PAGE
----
Cerys Lock, 14, loves computer coding, and in fact everything about computers. She was recently awarded the European Digital Girl Award and hopes it will help her encourage other teenagers, and particularly girls, to take up coding, and consider a career in computing.
Cerys is from Stafford, England, where she is currently studying for her GCSEs. She chose to do as many STEM (Science Technology Engineering Maths) subjects as possible because she is fascinated by how things work. She says, "I love taking computers apart, even if you do occasionally break something that works completely fine beforehand. That's just how we learn."
Today's young people are often described as digital natives. They've never known a world without computers. But they don't necessarily understand what is behind the digital interface. Cerys is a big fan of Raspberry Pi, a cheap, credit-card sized computer designed to help people get into computer coding (or programming). It can allow you to write simple computer games for example, but it can also have physical applications: turn on a light when you come into a room, pop a balloon or animate a robotic arm.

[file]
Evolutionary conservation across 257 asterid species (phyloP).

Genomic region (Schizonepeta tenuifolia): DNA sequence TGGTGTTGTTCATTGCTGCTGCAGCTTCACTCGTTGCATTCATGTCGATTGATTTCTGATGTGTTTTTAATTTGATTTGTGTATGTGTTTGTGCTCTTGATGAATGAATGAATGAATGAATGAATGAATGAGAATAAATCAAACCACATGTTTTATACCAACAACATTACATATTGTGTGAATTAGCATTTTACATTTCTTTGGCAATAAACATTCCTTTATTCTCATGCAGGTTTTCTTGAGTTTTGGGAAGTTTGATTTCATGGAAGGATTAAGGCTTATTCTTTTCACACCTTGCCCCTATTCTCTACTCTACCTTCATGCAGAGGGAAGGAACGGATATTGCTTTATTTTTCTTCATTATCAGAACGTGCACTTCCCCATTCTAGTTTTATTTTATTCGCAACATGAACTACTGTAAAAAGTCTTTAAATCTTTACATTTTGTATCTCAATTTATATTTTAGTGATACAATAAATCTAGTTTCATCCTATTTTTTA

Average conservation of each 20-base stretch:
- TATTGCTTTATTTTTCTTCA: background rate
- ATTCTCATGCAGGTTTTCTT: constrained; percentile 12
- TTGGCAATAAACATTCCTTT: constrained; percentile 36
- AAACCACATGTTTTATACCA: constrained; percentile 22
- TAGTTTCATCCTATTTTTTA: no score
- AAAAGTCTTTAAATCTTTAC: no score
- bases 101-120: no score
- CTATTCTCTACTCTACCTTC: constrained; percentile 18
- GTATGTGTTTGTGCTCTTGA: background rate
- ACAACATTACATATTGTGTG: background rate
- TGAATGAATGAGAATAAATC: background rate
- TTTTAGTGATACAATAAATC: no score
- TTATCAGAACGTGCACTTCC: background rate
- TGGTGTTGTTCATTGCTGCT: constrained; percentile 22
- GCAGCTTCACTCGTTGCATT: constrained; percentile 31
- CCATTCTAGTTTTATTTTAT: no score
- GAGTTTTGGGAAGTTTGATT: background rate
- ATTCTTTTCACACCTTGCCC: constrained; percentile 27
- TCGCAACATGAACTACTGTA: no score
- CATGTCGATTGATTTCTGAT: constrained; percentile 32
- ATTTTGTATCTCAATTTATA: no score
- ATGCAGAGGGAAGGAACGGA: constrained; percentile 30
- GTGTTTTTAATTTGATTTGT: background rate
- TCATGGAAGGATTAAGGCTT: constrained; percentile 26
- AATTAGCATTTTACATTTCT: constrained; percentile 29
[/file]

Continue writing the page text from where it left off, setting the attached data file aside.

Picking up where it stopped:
Cerys organises Raspberry Jams – meetings where fellow fans meet up and collaborate on Raspberry Pi projects. And she runs a coding club to teach younger students how to code.
The Digital Girl Award is part of the Ada Awards, designed to recognise girls and women working in the digital sector. There is increasing demand for computer experts in the European workplace, and not enough qualified people to fill them. By 2020, it is expected that 1 million job vacancies in IT won't be able to be filled. Getting more young people interested in the subject is vital. Since women currently only make up 16% of the IT workforce, increasing interest amongst girls to study digital technology subjects is all the more important.
The awards are named in honour of Ada Lovelace, a nineteenth century computing pioneer. Ada was the daughter of the poet Lord Byron. But she took after her mother, Annabella Milbanke, who was fascinated by mathematics. Ada Lovelace worked with Charles Babbage on his Analytical Engine, an early computer in the 1840s. Her outlines of programmes to show what the engine would be able to do influenced early computer engineers a hundred years later. Ada Lovelace Day is celebrated by mathematicians and computer programmers in October each year.
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